The short-term side effects of drinking alcohol excessively can lead to more dire, permanent health implications. The primary long-term effects of alcohol are heart attacks and strokes.
A heart attack occurs when the heart can no longer receive oxygen. This happens when an artery supplying oxygen-rich blood to the organ is either constricted or completely cut off. Blood flow can be limited or prevented due to many reasons, including a buildup of plaque, fat, or cholesterol in the arteries. A heart attack can potentially lead to death when not treated immediately.
Excessive alcohol consumption can cause a heart attack through a combination of all the short-term effects. Increased heart rate or irregular heartbeats creates blood clots which can get trapped, blocking oxygen from reaching your heart. Increased blood pressure constricts arteries and thickens blood, which hinders blood flow. Finally, weakened heart muscles causes blood flow throughout the body to be less efficient.
Like a heart attack, a stroke occurs when an artery supplying oxygen-rich blood is constrained or blocked. The main difference, however, is that strokes arise when oxygen cannot reach the brain tissue. Strokes can impair basic motor and sensory functions. It can also result in damage to other body systems, like the skeletal, muscular, respiratory, and urinary systems.
Immediate medical attention following a stroke will prevent widespread brain damage, long-term disability, and death. The two types of strokes that can appear with increased alcohol consumption are the ischemic stroke and haemorrhagic stroke.
This is the official name of the stroke that results from a physical object blocking oxygen from reaching the brain. When consuming high levels of alcohol, the cumulation of all the short-term effects can significantly heighten the potential for a stroke. Increased heartrate, irregular heartbeat, high blood pressure, and weakened heart muscles are all contributing factors that prevents oxygen from reaching the brain. This can cause a stroke.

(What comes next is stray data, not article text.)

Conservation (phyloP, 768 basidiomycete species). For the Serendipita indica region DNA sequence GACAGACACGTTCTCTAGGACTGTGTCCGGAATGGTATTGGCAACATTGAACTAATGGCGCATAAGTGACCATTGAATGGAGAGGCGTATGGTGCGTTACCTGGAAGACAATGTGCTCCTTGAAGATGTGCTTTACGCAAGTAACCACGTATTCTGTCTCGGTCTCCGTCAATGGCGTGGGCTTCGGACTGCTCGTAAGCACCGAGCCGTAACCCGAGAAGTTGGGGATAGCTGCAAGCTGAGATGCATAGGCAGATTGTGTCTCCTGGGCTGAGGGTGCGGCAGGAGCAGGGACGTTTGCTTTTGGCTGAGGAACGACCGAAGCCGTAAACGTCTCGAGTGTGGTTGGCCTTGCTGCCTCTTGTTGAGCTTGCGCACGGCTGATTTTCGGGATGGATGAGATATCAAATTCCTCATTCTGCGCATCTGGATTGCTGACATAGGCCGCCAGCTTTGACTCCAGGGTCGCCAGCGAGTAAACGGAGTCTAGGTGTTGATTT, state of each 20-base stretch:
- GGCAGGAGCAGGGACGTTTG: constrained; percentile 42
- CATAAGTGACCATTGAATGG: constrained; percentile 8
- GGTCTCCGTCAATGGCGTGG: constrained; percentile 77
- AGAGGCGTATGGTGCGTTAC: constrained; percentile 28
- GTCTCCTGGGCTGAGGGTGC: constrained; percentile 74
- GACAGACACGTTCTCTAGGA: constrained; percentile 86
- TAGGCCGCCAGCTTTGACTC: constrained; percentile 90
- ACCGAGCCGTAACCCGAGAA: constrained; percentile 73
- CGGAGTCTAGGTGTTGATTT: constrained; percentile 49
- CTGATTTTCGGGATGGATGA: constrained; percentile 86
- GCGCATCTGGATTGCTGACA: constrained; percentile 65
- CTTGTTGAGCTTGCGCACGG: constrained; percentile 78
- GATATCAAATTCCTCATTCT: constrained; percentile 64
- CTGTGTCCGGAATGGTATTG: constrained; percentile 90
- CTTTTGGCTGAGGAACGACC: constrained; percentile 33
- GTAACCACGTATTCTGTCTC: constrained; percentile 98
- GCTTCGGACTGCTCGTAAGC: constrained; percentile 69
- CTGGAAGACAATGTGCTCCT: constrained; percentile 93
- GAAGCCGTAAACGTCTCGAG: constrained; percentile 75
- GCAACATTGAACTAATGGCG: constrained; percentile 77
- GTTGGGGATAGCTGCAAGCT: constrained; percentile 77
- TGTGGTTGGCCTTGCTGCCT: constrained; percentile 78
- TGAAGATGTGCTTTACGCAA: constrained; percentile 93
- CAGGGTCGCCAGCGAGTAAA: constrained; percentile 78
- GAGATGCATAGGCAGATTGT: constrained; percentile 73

This type of stroke results from blood entering the brain. This can occur when the arteries supplying oxygen-rich blood to the brain tears or bleeds. High blood pressure caused by increased alcohol consumption causes weak points and ripping on the artery walls. This includes the arteries in the brain, which leads to a haemorrhagic stroke.
Alcohol is a large part of social culture. Unless you were actively sober, it may be unrealistic to remove it completely from your life. The next best solution would be to manage your drinking. This way you will not be susceptible to the negative side effects of alcohol. Generally, low levels of alcohols have minimal risks. Over two to three drinks a day significantly increases your risk of problems.
The ideal amount of alcohol is one drink a day for women and two drinks a day for men. To help you limit your consumption, a good idea would be to buy smaller glasses or mix in sparkling water. If you’ve previously had a stroke, you should wait a minimum of 6 months before drinking alcohol again. When you do, make sure to keep consumption levels low.
For more information on the effects of alcohol on your physical and emotional wellbeing, you might like to check out the following articles in our Resource Library: